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4:13 am
Fri July 12, 2013

Oakland Braces For Seeing Subway Shooting On The Big Screen

Originally published on Fri July 12, 2013 4:00 pm

It's not often that Oakland, Calif., hosts a movie opening. But there is plenty of anticipation for Fruitvale Station.

The film is about the life and death of Oscar Grant, a young black man who was fatally shot in the back by a white transit police officer in the early morning hours of New Year's Day in 2009.

Grant was killed by Officer Johannes Mehserle, who claimed to have been reaching for his Taser, not his handgun. Mehserle was tried and convicted of involuntary manslaughter and served 11 months of a two-year term.

Grant's final moments were captured on video by witnesses using cellphone cameras. Two officers are seen pinning the young man down, face-first on the platform. Then one of them shoots Grant in the back, at point-blank range.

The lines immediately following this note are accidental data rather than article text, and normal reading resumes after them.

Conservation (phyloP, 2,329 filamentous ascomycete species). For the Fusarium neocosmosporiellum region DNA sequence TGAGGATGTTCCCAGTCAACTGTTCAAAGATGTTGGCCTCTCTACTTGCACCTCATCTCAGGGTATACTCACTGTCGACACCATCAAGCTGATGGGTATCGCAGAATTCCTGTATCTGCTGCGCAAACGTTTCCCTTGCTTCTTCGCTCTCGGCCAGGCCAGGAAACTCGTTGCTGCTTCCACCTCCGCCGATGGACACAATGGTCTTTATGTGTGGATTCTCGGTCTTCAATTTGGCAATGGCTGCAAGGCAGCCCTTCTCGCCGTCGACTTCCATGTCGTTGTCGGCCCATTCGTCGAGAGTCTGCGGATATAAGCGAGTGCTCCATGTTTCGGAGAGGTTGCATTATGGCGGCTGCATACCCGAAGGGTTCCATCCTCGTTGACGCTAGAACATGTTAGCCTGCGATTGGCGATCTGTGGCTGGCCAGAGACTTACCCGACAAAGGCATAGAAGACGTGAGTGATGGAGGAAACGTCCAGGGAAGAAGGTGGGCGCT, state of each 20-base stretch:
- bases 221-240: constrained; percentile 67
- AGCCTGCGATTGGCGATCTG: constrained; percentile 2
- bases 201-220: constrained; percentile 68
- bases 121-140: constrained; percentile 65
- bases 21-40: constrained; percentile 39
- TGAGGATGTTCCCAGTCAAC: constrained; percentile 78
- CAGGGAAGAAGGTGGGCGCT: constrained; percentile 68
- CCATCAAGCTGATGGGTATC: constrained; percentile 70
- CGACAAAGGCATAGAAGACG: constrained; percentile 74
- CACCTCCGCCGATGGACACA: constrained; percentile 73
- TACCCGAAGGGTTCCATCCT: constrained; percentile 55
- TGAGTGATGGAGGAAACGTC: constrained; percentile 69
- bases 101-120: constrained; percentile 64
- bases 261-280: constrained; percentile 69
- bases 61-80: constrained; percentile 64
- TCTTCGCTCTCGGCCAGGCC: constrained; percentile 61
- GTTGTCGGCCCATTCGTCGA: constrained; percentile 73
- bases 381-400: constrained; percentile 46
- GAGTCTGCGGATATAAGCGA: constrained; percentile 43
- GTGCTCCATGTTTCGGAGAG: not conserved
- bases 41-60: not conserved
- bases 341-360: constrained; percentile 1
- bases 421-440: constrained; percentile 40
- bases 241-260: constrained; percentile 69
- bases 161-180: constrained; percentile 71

The images were widely shared and touched off violent street protests.

Fruitvale Station portrays Grant as a charming but troubled young man. It has won awards at Sundance and Cannes, and now much of Oakland is eager to see it.

"I believe that the movie is just to bring out justice, so that people will see the side of the story of that young man that's not here anymore," says Monique McNeil, a fast-food worker on her way to catch a train at the Fruitvale stop of the Bay Area Rapid Transit system (BART). "And see that that was a wrongful death."

Musician and chef Kenneth Lee says he plans to see the movie as soon as he can.

"You know it's a sad situation, man, you know what I mean? I can't believe that happened. That was real, live murder. We all seen it," Lee says.

It seems like nearly everyone in Oakland has seen the grainy video of Grant's last moments. But director Ryan Coogler insists that his film really isn't about Grant's death.

"I was interested in telling a story about relationships and about humanity," Coogler says.

Coogler, 27, is an intense, soft-spoken man. Fruitvale Station is his first feature film. He says some people consider Grant a martyr and hero, a victim of police brutality. Others call him a thug who brought his death upon himself by resisting the police. Coogler says both versions dehumanize Oscar Grant.

"What I was interested in was just telling a story of his relationships. Who this guy was to the people who knew him the best and the people who loved him the most, and the people he meant the world to. You know, and everybody — every human — being has those people," he says.